The first hand of online poker was dealt in 1998, and there are now millions of hands dealt daily. In the 23 years since, online poker has undergone many changes and controversies. The UIGEA and Black Friday were two of the biggest setbacks to the industry, but today more states are legalizing it. And there are a number of successful state legalized poker sites.
Before playing real money games, make sure you have a bankroll that can cover any losses you might incur. Typically, a bankroll of $30 buy-ins is the recommended starting point. It’s also a good idea to master one poker game and get a feel for it before committing to a bigger bankroll. No-Limit Texas Hold’em is the most basic poker game to learn.
Another important feature of online poker is that it’s much simpler than live poker. Most sites will alert you when it’s your turn to act. This is one major advantage over live poker, where players may yell at each other if they’re holding up the game. Fortunately, online poker websites have developed several anti-fraud measures. These include checking player IP addresses, which helps identify multiple players from a single location. If a player is found to be cheating, the site will cancel their account and remove any information they have on you.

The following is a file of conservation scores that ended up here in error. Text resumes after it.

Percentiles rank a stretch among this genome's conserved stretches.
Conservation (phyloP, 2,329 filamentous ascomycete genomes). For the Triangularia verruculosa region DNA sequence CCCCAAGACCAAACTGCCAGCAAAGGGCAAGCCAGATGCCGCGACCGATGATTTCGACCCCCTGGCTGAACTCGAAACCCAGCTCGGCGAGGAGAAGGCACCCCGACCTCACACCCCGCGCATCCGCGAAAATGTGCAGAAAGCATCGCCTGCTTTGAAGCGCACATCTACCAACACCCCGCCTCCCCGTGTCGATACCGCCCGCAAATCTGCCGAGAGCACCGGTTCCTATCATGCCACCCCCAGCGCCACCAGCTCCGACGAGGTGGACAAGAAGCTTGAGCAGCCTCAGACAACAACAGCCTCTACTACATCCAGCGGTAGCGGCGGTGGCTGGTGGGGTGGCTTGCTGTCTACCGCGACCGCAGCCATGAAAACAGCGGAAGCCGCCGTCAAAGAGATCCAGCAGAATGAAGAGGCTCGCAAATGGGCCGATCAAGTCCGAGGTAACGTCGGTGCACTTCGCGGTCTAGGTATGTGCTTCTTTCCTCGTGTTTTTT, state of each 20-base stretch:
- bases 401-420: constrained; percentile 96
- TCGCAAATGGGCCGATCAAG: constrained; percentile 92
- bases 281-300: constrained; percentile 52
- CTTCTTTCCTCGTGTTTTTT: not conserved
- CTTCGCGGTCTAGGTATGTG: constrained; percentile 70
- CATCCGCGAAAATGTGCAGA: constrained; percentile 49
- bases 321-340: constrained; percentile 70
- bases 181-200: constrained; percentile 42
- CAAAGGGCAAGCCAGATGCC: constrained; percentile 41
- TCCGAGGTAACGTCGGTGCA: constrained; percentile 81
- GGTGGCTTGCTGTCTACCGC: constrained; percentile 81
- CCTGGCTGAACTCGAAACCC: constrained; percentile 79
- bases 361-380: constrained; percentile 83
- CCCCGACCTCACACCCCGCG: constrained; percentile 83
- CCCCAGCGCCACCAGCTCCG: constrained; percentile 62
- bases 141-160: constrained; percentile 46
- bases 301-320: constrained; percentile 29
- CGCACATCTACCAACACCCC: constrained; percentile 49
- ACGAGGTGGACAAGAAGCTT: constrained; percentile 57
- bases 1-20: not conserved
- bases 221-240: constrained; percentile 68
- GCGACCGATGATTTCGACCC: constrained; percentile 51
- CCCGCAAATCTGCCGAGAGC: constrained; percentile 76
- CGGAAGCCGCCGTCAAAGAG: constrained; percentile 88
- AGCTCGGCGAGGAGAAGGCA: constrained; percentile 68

Keeping track of your poker results is an important part of poker strategy. It helps you see where you’re winning and where you’re losing. Most online poker sites allow you to track your session results, so it’s a good idea to look at them after each session. Pay special attention to your win-rate, the number of flops you’ve seen, and how often you’ve gone to showdown.